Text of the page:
Paul and Eddie have just begun previews for the new Off-Broadway musical "Adam and Steve Just the Way God Made 'Em." Their lives strangely mirror the characters they are playing. Paul is ...
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A bullied and demoralized gay student at an all-boys school uses a magical flower derived from Shakespeare's "A Midsummer Night's Dream' to turn many in his community gay, including a comely rugby player for himself.
After Marc dumps him, Kyle unites with Gwen and Tiffani to land sexually confused art model Troy by pretending to be straight. However, Marc wants Troy, too, and members from a notorious "ex-gay" group are slipping for the both of them.
Phillip J. Bartell
Emily Brooke Hands,
Andy, Nico, Jarod and Griff reunite in Fort Lauderdale for Spring Break and participate in a contest called "Gays Gone Wild" to determine who can attain the most "buttlove" over the course of the vacation.
Aaron Michael Davies
Paul and Eddie have just begun previews for the new Off-Broadway musical "Adam and Steve Just the Way God Made 'Em." Their lives strangely mirror the characters they are playing. Paul is looking for the perfect man and Eddie is dealing with how his sexuality and faith can mix. After yet another disastrous dating experience, Paul has an epiphany. He is done dating and just wants to be a slut like the sexy chorus boys that share his dressing room. Eddie has to tell his parents that he's gay and is starring in a show that calls the bible the "Breeder's Informational Book of Living Examples". Eddie comes out to his family and Paul goes on Manhunt. Eddie's parents are destroyed by the news and Paul can't even have a good one-night stand. But after musical numbers with scantly clad tap dancing angels, a retelling of Genesis, tele-evangelists, a camp that attempts to turn gay kids straight, and a bunch of showtunes, everyone realizes that life gets better once they accept who they really are... Written by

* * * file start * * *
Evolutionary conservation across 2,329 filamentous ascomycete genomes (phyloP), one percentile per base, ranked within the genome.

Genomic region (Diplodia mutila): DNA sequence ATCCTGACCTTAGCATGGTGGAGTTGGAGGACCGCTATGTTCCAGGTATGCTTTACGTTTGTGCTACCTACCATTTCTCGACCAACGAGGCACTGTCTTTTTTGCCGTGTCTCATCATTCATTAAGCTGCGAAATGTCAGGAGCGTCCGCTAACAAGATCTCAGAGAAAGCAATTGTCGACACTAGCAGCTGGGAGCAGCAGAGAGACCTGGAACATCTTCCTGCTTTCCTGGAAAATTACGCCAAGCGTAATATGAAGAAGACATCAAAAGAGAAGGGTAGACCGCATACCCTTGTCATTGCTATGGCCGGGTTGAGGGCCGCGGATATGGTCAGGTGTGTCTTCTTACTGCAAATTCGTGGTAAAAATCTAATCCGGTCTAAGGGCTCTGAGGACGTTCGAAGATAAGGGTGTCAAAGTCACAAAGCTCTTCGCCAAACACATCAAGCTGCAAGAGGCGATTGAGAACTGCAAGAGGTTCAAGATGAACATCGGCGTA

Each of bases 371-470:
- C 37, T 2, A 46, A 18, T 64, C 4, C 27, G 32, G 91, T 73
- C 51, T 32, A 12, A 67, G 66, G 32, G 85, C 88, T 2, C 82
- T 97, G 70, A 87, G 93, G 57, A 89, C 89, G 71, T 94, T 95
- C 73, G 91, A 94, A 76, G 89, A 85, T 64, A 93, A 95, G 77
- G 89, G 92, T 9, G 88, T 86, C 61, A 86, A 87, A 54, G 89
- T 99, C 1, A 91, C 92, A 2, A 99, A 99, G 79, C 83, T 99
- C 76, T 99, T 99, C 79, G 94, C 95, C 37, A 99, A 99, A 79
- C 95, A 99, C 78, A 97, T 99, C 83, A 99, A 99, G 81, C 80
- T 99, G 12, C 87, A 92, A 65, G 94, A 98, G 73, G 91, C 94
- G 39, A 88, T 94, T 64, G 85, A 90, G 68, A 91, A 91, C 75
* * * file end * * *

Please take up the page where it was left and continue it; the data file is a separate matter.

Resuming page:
Fred M. Caruso
I enjoyed this, and lord knows I didn't expect to. It's exactly what it says it is, a musical about being gay, stereotypes and all.
The premise is a show within a movie. The off-b'way musical in the movie maintains that god created adam and steve because he found adam and eve boring. Adam and steve are transported to modern times and have to deal with Christian guilt and self-hate. There's a lot of that. Maybe a tad too much.
The characters who play the leads in the musical have problems of their own, mirroring, to a degree, those of the characters they play. Well, one of them does, anyway. And, yes, the leads are gay stereotypes, as are most of the other characters in the movie.
But you know what? Stereotypes are based on truth. What that means is that the actors playing the stereotypical roles have to work a little harder to make the sell. I think they accomplish that in this movie.
The singing and dancing is all perfectly competent. The choreography blends a lot of trademark routines from hit shows of the last 40 years. It's kind of funny, actually. You just wish they had a slightly larger stage to work on.
Unlike the other reviewer here who hated the music and lyrics, I thought they were just fine. I found the songs pleasant, if not particularly memorable. So if you approach this not expecting Sondheim, you might find that aspect tolerable and maybe even entertaining. I did.
Plus the boys are all adorable.
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